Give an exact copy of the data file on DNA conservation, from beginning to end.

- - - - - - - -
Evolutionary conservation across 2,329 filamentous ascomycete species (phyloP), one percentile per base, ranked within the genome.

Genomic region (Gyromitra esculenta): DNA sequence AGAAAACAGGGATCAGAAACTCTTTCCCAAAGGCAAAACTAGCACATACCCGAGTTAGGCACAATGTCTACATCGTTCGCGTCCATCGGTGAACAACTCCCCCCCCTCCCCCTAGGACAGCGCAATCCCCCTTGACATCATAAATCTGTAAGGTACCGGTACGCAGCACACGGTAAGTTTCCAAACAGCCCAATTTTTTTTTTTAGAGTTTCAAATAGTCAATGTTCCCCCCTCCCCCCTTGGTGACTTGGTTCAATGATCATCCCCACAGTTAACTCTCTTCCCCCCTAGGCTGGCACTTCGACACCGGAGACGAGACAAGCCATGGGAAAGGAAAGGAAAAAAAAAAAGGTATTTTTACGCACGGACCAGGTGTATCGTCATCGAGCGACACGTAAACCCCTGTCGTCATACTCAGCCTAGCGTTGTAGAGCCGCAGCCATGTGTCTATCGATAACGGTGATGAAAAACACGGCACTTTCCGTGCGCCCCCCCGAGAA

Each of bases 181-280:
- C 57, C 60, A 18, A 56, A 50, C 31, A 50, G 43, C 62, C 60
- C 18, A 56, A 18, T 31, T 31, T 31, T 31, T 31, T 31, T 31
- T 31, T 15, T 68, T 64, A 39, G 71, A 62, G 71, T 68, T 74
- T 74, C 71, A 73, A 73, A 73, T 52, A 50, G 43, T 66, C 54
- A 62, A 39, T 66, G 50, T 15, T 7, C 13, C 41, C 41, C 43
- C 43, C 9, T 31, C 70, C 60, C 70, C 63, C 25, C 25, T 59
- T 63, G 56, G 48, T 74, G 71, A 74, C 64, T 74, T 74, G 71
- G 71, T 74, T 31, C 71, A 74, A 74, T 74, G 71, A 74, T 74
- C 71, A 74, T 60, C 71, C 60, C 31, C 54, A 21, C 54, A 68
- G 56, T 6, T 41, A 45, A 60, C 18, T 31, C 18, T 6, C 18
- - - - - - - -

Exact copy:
Evolutionary conservation across 2,329 filamentous ascomycete species (phyloP), one percentile per base, ranked within the genome.

Genomic region (Gyromitra esculenta): DNA sequence AGAAAACAGGGATCAGAAACTCTTTCCCAAAGGCAAAACTAGCACATACCCGAGTTAGGCACAATGTCTACATCGTTCGCGTCCATCGGTGAACAACTCCCCCCCCTCCCCCTAGGACAGCGCAATCCCCCTTGACATCATAAATCTGTAAGGTACCGGTACGCAGCACACGGTAAGTTTCCAAACAGCCCAATTTTTTTTTTTAGAGTTTCAAATAGTCAATGTTCCCCCCTCCCCCCTTGGTGACTTGGTTCAATGATCATCCCCACAGTTAACTCTCTTCCCCCCTAGGCTGGCACTTCGACACCGGAGACGAGACAAGCCATGGGAAAGGAAAGGAAAAAAAAAAAGGTATTTTTACGCACGGACCAGGTGTATCGTCATCGAGCGACACGTAAACCCCTGTCGTCATACTCAGCCTAGCGTTGTAGAGCCGCAGCCATGTGTCTATCGATAACGGTGATGAAAAACACGGCACTTTCCGTGCGCCCCCCCGAGAA

Each of bases 181-280:
- C 57, C 60, A 18, A 56, A 50, C 31, A 50, G 43, C 62, C 60
- C 18, A 56, A 18, T 31, T 31, T 31, T 31, T 31, T 31, T 31
- T 31, T 15, T 68, T 64, A 39, G 71, A 62, G 71, T 68, T 74
- T 74, C 71, A 73, A 73, A 73, T 52, A 50, G 43, T 66, C 54
- A 62, A 39, T 66, G 50, T 15, T 7, C 13, C 41, C 41, C 43
- C 43, C 9, T 31, C 70, C 60, C 70, C 63, C 25, C 25, T 59
- T 63, G 56, G 48, T 74, G 71, A 74, C 64, T 74, T 74, G 71
- G 71, T 74, T 31, C 71, A 74, A 74, T 74, G 71, A 74, T 74
- C 71, A 74, T 60, C 71, C 60, C 31, C 54, A 21, C 54, A 68
- G 56, T 6, T 41, A 45, A 60, C 18, T 31, C 18, T 6, C 18